Tax evasion fraud is a white collar crime that can carry serious consequences. In Suffolk County, New York and the rest of the United States, tax laws are included in Title 26 of the US Code. Both individuals and businesses are obligated to understand all of the tax laws imposed by the Internal Revenue Service so that they can pay their taxes in a timely manner and pay the right amount as well. Too often, confusion can lead to underpayments and underreporting.
However, sometimes, a person or business will deliberately not file taxes or falsely claim something on their taxes to receive money that they are not rightfully or legally due. This would fall under the crime of tax evasion fraud.
What are the Most Common Tax Fraud Offenses in Suffolk County, New York?
The Internal Revenue Code is very complex, so it is easy for people to make mistakes when they claim tax credits. However, when someone is committing tax fraud, they claim credits that are not rightfully theirs. People will do that or deliberately underreport or not report income or hide assets. Some of the most common types of tax fraud offenses are as follows:
• Tax Refund Fraud: This is the type of criminal offense that involves a person filling out a tax form with inaccurate information or information that was stolen from another person to request a refund from the IRS.
• Tax Evasion: Tax evasion is a crime in which the individual or business deliberately avoids paying taxes to the government. It involves avoiding reporting taxes or filing false or fraudulent documents to report to the IRS. Unreported money in a tax form can count as evasion if it was willfully withheld. Tax evasion is one of the most complicated tax related crimes because it can include more than simply not reporting income. In some cases, the individual or business may commit the crime by stashing their money in foreign banks.
• Child Tax Credit Fraud: Child tax credit, also known as earned income tax credit or EITC, is a type of tax fraud that can be committed if a person claims a child on their taxes fraudulently. The child tax credit allows a person to reduce their taxes by $1,000 per qualifying child. In order to claim a child on one’s taxes, the child has to be under the age of 17, must be a dependent, must not have provided half of financial support and has to meet other criteria as set forth by the Internal Revenue Service. This type of tax fraud can occur when a married couple splits their qualifying children and both file as head of the household so that they can benefit from the child tax credit. This type of fraud can also occur between separated or divorced parents as well.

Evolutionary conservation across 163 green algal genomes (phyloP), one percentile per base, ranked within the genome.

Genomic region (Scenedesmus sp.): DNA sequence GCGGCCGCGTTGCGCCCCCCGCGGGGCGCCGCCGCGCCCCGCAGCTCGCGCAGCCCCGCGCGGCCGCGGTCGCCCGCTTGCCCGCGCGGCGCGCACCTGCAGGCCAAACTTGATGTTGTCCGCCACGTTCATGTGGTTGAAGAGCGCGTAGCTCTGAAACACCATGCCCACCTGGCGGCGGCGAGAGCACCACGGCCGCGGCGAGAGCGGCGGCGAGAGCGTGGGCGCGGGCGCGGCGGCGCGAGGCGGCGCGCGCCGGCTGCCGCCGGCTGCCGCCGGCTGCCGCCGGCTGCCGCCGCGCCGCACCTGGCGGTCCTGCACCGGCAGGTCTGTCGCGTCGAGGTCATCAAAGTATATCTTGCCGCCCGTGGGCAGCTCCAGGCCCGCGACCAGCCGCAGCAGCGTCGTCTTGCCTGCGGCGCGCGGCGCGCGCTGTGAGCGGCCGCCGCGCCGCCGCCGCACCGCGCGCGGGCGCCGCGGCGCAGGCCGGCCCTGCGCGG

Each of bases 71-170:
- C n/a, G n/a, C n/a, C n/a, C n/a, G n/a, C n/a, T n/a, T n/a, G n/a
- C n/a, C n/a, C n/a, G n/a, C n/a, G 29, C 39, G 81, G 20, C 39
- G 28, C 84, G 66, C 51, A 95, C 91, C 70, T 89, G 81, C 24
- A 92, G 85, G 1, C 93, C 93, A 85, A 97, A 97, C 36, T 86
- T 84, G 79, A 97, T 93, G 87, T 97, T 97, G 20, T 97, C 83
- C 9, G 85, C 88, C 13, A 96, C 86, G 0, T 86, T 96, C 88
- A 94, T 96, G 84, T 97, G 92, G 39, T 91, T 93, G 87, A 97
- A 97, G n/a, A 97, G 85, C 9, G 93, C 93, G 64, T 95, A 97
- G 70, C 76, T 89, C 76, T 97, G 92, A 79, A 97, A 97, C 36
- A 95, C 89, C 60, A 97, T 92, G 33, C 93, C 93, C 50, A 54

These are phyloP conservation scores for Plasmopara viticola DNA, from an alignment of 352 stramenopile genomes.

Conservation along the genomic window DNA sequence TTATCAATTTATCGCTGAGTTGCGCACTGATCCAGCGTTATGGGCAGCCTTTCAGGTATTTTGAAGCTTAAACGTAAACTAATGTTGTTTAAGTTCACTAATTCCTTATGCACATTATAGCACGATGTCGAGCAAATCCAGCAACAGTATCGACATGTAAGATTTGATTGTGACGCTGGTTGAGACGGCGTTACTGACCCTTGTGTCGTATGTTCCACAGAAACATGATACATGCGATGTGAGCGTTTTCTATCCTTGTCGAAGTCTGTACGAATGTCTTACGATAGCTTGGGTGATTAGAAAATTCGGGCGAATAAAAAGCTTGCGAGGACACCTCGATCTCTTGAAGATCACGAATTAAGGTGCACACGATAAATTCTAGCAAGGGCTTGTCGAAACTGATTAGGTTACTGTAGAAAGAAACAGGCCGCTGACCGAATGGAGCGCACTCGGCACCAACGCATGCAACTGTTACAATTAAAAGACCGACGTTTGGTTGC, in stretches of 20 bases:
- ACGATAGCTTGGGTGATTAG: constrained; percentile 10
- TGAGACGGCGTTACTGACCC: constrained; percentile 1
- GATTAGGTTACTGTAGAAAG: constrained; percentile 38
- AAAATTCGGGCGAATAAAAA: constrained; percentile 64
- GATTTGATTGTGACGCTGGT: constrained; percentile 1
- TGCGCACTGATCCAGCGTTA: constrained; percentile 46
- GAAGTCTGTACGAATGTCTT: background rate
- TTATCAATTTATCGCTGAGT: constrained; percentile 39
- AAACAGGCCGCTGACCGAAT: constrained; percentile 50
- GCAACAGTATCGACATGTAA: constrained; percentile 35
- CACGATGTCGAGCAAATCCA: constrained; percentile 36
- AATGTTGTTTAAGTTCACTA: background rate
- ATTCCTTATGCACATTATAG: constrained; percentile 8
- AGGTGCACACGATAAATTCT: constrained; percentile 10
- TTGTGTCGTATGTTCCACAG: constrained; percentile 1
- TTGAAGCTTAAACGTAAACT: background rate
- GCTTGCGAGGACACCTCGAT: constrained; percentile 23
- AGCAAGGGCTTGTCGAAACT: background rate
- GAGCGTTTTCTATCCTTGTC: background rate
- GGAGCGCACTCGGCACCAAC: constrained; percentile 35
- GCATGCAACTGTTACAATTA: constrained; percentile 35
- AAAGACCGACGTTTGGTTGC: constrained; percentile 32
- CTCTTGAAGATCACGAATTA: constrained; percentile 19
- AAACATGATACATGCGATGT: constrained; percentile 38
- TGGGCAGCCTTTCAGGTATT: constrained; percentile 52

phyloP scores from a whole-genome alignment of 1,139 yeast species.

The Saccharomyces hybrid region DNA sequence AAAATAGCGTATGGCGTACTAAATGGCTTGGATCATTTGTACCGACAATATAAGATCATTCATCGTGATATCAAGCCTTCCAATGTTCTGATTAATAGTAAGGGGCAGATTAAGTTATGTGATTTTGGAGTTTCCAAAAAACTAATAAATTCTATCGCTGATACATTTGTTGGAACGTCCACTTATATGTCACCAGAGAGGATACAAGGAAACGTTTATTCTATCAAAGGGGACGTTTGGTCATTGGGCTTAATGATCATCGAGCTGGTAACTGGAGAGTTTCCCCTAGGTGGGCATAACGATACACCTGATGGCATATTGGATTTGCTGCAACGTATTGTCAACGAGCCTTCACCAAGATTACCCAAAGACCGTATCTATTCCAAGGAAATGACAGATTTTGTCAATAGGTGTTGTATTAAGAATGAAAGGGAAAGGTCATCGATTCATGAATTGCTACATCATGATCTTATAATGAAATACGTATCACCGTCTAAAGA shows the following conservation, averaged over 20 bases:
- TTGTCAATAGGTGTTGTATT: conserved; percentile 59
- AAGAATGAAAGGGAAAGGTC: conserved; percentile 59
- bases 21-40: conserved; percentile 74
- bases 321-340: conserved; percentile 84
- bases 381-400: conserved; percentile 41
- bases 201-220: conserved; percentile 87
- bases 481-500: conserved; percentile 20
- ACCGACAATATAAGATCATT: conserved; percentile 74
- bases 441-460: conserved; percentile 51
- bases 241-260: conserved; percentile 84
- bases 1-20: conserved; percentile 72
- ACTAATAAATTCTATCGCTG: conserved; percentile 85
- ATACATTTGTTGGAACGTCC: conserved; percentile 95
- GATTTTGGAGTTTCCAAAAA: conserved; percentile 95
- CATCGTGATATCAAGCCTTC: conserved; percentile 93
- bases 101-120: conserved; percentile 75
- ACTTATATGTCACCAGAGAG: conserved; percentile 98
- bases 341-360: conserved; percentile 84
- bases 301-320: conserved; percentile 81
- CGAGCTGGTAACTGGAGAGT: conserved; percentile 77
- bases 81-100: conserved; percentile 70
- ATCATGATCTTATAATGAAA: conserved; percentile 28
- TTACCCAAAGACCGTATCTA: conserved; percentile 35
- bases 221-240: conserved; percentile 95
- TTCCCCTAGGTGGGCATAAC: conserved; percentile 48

• Tax Preparer Fraud: This type of tax crime involves claiming improper deductions on a tax form, claiming false business losses, claiming fraudulent credits or excessive exemptions on tax forms. If the person preparing the taxes deliberately files a false return, that individual can be charged with tax fraud. Although taxpayers usually keep the money from false returns, the tax preparer may charge higher fees because of their fraudulent actions. In that situation, the preparer could face a lengthy time in jail and the person filing their taxes can face minimal penalties or none at all.
• Corporate or Business Tax Fraud: This type of tax fraud occurs when a business overstates its deductions, hides income, fails to report income from a stock exchange, claims false deductions and inflates losses. A business that commits fraud faces larger fines than individuals who do so and tax preparers often intentionally help the company commit the fraud.
• Employer Tax Fraud: Companies paying employees with cash, filing false payroll tax returns and withholding taxes from employees but not paying them to the IRS are included in this type of fraud.
• Family Tax Relief Credit Fraud: Claiming more children than you have as dependents is an example of this type of tax fraud. In other words, if someone has one child but claims two on their taxes, that is an example of the crime.
• Sales Tax Fraud: Businesses in New York who are registered as vendors are required to obtain a Certificate of Authority from the New York State Department of Taxation and Finance. Not reporting or paying sales taxes can result in criminal and civil charges and penalties.
• Property Tax Fraud: This crime occurs when someone deliberately files taxes on a property in a fraudulent manner to claim deductions or reduce tax liability.
What are the Penalties for Tax Evasion Fraud in New York?
This type of crime is typically prosecuted at the federal level. The prosecutor must prove that the evasion was deliberately and willfully committed and didn’t occur by accident. Generally, the point of recovery in tax evasion involves getting back the money that is owed to the government and sending it to the IRS. However, the individual who commits evasion can face up to five years in prison and receive a fine of up to $100,000. The sentence depends on other factors, such as the amount of money and people involved. For instance, if an entire corporation was involved, the fine can be as high as $500,000.
Defenses for Tax Evasion
A criminal defense attorney can argue a number of defenses in this type of case. Some of the most common include:
• Lack of Intent: The attorney can try to prove that the individual did not intend to evade their taxes.
• Mistakes: This is when it is argued that a mistake was simply made in the tax form.
• Insufficient Evidence: Arguing there isn’t enough evidence, such as taxes weren’t filed because the defendant forgot, is a common defense.
• Challenging the IRS: This often involves proving that the IRS made a mistake in claiming the right documents or amount of tax was not filed.
If you have been arrested for tax evasion fraud, you need a skilled Suffolk County tax evasion fraud lawyer. Contact the Spodek Law Group immediately to speak with an attorney about your case.